Numbers and ROI : please admit when you have no clue

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Close-up Of Businessman Hand On Crystal Ball On Desk

We all love to make decisions based on data. It’s objective, mathematical, undisputable. But not always. We can make numbers tell the story we want to telle depending on how we get and present them.

For example, let’s talk about the impact of robots on jobs. Many reliable organizations tell us that this impact will be small, other serious organizations tell us that we are going to face a massive job destruction. And, in this second case, some say that 18% of jobs will disappear, others 42, others 27. If it clearly points at a real trend, I’m curious about the methods used to claim that within 10 years 10,20 or 30% will have disappeared. Who’s right ? The matter is so complex that I’m interrogative regarding the methodology used.

One can always find numbers to prove he’s right

The same thing happens when a company chooses a technology. X% more productivity. Y% more engagement (as if technology alone was able to build engagement). Meanwhile, everybody agrees that very few projects meet the results promised by the cases made on similar projects in the past.

That’s what I call the “McKinsey syndrome”. When McKinsey says, for instance, that using digital technology at work, a 25% raise in productivity can be expected, is it a prediction (and based on what) or the what businesses who actually did it have measured. In this case, knowing that McKinsey mostly surveys its clients, is it caused by technology or by McKinsey’s impact on organizational change ?

And there are the goals that are assigned for the wrong reasons. I’m building a brand new e-commerce site and expect 20% more sales. I’m rolling out a new HRIS and expect HR’s productivity to be 5% higher. Why 20% and not 22 or 19 ? Why 5% ? What study was conducted to get these results ? Most of times absolutely none. But these are the numbers that will help to get the budget approval. And what if sales increase by 17% only ? The project will be seen as a failure while it’s actually a success. 17 is a good performance but such a promise would not have helped to get the budget.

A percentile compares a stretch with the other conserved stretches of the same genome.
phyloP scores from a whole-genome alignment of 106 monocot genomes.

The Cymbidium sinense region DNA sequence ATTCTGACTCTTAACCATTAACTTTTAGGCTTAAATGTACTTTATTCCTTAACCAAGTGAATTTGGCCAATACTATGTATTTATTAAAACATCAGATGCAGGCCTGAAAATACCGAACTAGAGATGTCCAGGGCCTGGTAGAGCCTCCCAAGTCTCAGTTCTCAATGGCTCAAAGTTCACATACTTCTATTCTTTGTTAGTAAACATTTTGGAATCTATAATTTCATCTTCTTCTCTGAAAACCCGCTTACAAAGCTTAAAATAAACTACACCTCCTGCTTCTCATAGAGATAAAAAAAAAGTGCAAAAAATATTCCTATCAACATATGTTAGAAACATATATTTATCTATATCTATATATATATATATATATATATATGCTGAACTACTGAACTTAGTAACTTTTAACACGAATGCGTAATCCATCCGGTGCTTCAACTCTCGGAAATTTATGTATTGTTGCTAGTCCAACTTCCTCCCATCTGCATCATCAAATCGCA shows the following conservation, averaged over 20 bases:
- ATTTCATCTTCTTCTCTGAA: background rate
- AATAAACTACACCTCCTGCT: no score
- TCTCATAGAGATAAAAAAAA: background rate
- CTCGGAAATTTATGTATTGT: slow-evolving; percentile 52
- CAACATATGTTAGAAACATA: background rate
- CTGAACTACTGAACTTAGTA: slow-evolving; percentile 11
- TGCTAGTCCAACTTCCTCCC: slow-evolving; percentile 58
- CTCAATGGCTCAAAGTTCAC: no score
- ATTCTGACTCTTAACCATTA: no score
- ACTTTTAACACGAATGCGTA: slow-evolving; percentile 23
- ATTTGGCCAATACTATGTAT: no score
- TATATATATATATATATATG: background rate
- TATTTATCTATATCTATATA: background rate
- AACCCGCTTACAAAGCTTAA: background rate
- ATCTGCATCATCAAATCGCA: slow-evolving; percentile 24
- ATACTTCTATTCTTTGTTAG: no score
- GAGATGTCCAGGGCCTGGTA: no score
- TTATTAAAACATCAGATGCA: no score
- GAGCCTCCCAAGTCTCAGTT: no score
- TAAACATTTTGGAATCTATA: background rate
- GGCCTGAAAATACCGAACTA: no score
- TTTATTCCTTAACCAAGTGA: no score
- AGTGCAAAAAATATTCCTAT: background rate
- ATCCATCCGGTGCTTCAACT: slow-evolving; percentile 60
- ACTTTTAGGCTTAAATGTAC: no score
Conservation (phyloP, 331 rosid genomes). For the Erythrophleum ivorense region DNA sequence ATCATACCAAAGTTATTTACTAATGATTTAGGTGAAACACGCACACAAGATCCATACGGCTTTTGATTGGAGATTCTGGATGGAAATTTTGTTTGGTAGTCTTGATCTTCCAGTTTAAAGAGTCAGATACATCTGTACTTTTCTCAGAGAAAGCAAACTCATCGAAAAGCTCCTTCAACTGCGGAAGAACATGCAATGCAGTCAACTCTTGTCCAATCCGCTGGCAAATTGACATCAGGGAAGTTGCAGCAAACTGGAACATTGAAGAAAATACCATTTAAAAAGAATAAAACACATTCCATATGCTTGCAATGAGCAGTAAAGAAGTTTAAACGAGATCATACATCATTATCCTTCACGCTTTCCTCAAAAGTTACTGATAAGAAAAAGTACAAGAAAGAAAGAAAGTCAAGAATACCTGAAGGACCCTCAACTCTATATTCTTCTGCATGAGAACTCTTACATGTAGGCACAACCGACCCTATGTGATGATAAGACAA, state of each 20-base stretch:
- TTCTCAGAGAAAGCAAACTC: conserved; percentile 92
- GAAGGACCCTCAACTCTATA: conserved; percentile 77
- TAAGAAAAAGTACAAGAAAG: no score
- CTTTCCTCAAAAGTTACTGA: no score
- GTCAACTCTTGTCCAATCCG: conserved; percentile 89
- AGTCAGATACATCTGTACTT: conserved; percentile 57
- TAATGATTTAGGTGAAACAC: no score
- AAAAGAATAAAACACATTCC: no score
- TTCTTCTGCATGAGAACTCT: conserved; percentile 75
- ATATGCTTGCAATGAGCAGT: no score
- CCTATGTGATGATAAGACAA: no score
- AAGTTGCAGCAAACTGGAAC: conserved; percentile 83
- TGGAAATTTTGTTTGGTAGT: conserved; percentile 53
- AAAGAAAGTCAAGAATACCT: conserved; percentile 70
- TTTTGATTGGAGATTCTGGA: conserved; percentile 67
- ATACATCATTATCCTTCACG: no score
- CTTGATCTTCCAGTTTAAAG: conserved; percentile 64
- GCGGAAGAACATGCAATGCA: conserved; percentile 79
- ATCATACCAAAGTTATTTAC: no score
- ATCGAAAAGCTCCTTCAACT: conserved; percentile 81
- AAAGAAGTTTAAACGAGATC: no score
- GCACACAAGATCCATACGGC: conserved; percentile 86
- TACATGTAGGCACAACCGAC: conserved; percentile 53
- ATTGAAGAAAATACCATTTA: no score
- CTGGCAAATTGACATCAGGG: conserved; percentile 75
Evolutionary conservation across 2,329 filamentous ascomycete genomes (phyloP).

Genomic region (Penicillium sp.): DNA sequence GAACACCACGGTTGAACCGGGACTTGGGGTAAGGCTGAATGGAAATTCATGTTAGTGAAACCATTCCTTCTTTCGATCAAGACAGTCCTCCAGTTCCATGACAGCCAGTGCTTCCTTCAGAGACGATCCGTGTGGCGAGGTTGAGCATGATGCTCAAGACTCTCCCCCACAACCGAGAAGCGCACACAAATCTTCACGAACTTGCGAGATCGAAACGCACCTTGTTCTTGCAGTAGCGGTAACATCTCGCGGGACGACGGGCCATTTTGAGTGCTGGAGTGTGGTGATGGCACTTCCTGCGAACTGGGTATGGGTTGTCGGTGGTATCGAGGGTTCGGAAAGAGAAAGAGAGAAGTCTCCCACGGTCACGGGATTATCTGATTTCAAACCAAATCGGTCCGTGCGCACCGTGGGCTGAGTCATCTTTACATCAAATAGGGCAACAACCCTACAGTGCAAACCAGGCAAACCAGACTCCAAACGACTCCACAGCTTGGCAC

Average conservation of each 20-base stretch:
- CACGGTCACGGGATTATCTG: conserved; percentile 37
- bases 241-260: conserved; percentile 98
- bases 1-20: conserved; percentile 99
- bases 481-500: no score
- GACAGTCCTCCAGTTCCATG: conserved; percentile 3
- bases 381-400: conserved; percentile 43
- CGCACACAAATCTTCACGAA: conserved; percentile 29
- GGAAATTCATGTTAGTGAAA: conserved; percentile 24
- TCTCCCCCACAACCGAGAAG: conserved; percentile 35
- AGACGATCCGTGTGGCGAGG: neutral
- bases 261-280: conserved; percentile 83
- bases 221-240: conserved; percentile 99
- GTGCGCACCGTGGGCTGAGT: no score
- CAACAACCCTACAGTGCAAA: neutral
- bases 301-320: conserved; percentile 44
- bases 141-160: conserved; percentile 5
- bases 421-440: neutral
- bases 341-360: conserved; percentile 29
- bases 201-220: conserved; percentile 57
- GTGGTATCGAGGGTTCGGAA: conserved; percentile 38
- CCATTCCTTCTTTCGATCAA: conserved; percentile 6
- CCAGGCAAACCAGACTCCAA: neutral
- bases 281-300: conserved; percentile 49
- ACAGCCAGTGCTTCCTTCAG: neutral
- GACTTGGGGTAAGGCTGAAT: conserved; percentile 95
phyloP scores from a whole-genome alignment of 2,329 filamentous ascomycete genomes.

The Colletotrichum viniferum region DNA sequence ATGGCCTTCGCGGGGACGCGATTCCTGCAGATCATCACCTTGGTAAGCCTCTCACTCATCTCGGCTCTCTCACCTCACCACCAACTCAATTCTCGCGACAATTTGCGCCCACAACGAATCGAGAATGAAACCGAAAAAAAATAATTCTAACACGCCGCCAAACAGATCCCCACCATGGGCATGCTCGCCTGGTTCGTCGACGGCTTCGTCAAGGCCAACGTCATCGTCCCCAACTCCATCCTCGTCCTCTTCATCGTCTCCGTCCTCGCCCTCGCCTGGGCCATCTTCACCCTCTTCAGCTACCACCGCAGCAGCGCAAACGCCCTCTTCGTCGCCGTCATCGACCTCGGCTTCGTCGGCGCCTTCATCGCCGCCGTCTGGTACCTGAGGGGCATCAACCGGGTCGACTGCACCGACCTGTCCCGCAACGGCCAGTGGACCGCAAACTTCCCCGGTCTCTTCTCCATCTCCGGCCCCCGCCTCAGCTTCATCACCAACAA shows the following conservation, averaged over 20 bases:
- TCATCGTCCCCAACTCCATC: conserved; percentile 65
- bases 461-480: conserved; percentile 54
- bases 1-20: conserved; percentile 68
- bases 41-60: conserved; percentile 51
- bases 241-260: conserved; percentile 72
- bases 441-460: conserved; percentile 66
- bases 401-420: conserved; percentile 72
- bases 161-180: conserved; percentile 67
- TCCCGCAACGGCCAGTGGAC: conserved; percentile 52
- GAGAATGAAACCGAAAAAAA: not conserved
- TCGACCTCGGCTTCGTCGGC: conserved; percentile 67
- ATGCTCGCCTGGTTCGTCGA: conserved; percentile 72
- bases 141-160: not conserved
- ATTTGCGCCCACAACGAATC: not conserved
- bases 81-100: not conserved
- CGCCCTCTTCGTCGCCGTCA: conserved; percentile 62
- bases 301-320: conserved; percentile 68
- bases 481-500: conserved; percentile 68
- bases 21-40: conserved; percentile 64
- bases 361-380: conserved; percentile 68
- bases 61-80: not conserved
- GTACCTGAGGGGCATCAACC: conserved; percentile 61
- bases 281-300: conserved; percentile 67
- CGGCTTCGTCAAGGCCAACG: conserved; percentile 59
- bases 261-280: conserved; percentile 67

Using numbers to please others…

It reminds me of a discussion I had with a friend who “crashed” his startup. Why ? He overestimated the market size. The point is not that his model was wrong but that it was not profitable enough. So the investors said “stop”. He could have run his business with only half the funds he raised but investors told him : no ticket under x millions. So the market size needed to be consistent with the x millions.

So numbers are good but we should always use them carefully. Sometimes it’s better to understand the meaning, the trend rather than to trust numbers. “Yes, things will improve but we cant’ say to what extent”. As a matter of fact pretending we know and find the numbers to back our assumptions has a consequence : business cases are built on lies and in the end either projects crashes or successes are seen as failures. Decision makers should also understand they should hae reasonable expectations : they will always find someone who will come with the numbers they want to ear, no matter it’s realistic or not.

Who measures the risk of doing nothing.

And since we’re discussing ROI, let’s talk about a number no one uses : the RONI. Return on non investment. What happens if we do nothing. You’ll see it’s very easy to find out what is going to happen if nothing is done and it’s sometimes so scary that decision makers start to have lower expectations on the ROI and accept more realistic numbers.

But we can continue telling stories and pretending we have the right numbers…and wonder, year after yearn, why 99% of projects are underperforming compared to expectations.

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